Scotland

Scottish methadone prescription numbers 'not accurate'

Drug addict drinking a measure of the drug methadone. Image copyright Science Photo Library
Image caption Methadone use was promoted in the 1980s to encourage drug users into the health system

The NHS does not have accurate data for the number of people being prescribed methadone and other opioid substitutes in Scotland, the BBC has learned.

The health service described the problem as a "data quality" issue.

The number of drug-related deaths in Scotland soared to 1,187 last year, the highest rate in the EU.

Methadone, a synthetic opiate prescribed to heroin users as a substitute, had been used by 560 of those who died.

Drugs charities stressed that, despite the stigma surrounding it, methadone was effective when used as part of a planned programme of recovery from addiction.

However, too many problem users are taking methadone as well as "topping up" on illegal drugs such as heroin or benzodiazepines.

Critics also complain that many people are "parked" on methadone, using the replacement drug for years.

Methadone, as well as other opiod substitutes such as buprenorphine, is available to drug addicts via an NHS prescription and is designed to wean users off their habits as part of their rehabilitation. It also reduces the risks from injecting and overdosing.

Image copyright Getty Images
Image caption There are estimated to be more than 60,000 problem drug users in Scotland

The most recent figures estimate that a minimum of 25,906 people were prescribed methadone in Scotland in 2017-18.

However, issues with the way data is captured led official statisticians to warn "it is not possible to provide a robust count of the number of individuals prescribed methadone".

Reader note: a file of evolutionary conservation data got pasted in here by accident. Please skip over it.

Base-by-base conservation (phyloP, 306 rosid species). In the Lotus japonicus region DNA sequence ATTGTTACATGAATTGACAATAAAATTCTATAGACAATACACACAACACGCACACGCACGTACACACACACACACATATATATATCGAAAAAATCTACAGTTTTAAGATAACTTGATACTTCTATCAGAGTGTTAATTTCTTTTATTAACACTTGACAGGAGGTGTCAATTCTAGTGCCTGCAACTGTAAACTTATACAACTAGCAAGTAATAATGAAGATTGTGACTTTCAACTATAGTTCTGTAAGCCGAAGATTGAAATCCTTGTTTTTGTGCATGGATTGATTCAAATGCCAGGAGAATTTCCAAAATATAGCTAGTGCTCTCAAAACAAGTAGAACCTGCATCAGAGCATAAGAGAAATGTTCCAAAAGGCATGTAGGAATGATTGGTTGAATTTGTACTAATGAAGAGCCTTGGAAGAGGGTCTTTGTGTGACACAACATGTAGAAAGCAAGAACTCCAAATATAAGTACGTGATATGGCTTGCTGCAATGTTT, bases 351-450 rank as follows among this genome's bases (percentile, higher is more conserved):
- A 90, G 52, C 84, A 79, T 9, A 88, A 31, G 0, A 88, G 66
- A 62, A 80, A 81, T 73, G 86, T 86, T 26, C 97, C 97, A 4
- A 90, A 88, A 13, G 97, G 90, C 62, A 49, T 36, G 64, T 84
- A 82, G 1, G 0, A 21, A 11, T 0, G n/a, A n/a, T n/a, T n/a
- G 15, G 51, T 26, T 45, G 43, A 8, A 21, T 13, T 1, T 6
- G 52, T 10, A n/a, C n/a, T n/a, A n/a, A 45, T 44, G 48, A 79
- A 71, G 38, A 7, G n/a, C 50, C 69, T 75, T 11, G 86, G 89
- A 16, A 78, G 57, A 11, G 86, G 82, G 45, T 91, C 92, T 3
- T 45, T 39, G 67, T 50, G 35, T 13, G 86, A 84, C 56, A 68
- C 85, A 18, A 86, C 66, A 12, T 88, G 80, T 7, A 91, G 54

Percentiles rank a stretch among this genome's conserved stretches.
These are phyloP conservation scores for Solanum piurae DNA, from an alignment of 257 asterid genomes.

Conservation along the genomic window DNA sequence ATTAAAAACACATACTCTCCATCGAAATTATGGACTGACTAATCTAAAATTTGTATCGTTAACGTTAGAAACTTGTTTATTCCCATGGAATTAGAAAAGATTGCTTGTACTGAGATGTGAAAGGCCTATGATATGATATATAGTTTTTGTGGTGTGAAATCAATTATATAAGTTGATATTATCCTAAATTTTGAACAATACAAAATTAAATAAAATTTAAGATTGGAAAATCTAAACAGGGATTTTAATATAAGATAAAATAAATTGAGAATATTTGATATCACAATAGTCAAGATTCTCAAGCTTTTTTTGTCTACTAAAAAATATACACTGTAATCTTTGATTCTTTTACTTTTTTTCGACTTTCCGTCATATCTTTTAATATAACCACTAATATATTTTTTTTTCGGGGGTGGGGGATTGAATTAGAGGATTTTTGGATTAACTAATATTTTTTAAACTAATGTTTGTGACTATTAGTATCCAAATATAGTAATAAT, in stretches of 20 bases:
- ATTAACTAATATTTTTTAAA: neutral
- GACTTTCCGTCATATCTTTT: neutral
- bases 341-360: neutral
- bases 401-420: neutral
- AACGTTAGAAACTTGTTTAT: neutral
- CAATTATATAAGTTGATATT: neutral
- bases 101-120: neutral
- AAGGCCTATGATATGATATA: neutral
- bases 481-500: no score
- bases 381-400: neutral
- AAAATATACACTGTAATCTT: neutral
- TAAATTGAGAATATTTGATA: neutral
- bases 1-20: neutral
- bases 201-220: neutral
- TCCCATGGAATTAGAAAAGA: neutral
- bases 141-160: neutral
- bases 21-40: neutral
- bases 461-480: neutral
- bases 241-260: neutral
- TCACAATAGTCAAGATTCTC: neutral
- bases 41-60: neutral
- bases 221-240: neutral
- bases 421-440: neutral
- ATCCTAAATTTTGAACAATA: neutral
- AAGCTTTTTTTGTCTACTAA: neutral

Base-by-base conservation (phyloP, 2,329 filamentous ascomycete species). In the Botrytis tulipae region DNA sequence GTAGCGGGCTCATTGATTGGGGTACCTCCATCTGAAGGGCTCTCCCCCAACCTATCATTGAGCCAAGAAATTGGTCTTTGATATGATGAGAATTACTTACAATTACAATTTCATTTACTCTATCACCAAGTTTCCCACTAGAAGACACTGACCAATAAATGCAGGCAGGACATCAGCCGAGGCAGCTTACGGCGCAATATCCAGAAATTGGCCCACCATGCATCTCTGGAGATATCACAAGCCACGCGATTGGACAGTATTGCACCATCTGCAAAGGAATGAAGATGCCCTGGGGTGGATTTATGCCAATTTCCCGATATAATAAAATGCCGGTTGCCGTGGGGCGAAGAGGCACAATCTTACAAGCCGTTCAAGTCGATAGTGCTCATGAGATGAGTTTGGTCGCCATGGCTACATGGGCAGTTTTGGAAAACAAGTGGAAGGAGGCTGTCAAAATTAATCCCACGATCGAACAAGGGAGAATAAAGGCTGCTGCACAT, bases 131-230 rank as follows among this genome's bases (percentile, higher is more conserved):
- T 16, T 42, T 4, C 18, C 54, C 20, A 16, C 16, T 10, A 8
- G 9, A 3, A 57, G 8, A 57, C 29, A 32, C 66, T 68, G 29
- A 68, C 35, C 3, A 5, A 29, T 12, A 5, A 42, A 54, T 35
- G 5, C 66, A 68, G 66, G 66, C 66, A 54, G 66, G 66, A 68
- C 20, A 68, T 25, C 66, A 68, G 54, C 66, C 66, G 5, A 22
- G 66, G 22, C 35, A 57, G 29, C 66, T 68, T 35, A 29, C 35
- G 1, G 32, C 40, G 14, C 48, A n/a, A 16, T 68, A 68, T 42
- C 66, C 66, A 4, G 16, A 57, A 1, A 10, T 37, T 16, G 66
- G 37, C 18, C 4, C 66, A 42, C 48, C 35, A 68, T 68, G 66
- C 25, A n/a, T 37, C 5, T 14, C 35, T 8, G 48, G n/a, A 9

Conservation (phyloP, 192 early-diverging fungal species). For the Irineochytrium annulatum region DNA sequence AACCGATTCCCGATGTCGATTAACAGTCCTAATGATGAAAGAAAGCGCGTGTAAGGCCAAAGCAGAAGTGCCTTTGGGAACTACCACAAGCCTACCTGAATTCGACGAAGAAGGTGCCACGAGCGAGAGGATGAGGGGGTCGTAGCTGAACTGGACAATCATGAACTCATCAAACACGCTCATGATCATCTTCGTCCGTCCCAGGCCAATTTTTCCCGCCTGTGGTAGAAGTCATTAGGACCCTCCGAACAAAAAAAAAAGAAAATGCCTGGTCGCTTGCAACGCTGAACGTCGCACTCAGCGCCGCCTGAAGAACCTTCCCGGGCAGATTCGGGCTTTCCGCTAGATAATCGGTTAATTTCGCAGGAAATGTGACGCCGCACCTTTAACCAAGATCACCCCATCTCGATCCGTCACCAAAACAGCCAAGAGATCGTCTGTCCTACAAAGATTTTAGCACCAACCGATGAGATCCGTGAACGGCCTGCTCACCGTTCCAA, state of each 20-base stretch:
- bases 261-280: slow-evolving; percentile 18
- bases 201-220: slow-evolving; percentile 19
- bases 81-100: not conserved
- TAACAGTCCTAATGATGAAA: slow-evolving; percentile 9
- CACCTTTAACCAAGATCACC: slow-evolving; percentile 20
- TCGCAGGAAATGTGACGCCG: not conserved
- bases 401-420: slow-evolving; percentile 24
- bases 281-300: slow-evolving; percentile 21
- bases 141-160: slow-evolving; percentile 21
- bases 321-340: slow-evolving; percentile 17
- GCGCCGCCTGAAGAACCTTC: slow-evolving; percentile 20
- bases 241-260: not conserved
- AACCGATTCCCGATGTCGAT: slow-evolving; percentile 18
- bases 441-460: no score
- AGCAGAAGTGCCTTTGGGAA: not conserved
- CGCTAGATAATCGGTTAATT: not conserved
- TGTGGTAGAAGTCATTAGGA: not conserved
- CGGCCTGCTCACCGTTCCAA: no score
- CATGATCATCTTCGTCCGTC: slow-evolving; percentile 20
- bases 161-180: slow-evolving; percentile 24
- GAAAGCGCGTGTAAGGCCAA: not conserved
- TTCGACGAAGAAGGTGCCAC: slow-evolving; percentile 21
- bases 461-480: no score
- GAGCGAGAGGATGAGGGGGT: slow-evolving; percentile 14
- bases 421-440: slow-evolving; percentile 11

Prof Sir Harry Burns, who was Scotland's chief medical officer until 2014, said a failure to accurately record everyone prescribed it could result in missed opportunities for people to access recovery services.

He told BBC Scotland that good data was needed to make sure that everything was done to support people into recovery.

Why is there a problem with the data?

The problem relates to CHI numbers.

Each NHS Scotland patient has a unique number on a register called the Community Health Index.

Every prescription should contain a patient's CHI number so that it can be recorded. The register is available to varying extents of access, depending on need, to healthcare providers across NHS Scotland.

According to the NHS, the problem arises in some situations where prescriptions are handwritten, in settings such as prisons and some hospitals or addiction clinics.

Scanners may not be able to recognise some handwritten prescriptions or the prescribers may not have access to the databases containing the CHI numbers.

The problem was highlighted in a report in 2007 and again in a further independent study in 2013.

Image caption Prof Sir Harry Burns said he was surprised the data was so bad

Prof Burns said he was "surprised" to hear the problem still existed.

He said: "A public health doctor in a health board, looking at the amount of people on methadone and planning the development of recovery services might completely underestimate what is needed.

"It makes it difficult to plan services and it makes it difficult to help people."

NHS guidance said CHI numbers should always be used to identify a patient .

The BBC asked the NHS what measures were being carried out to solve this known issue and if they had any idea of the extent to which the figures were under-recorded.

They said CHI capture is generally high in areas where it is GPs that are managing the prescribing and lower where this is being done through specialist clinics.

Statisticians said CHI capture for methadone had increased to 80.7% but remained below the agreed threshold of reliability.

NHS boards were aware of the issue and they hope it will be addressed in the next generation of computer systems.

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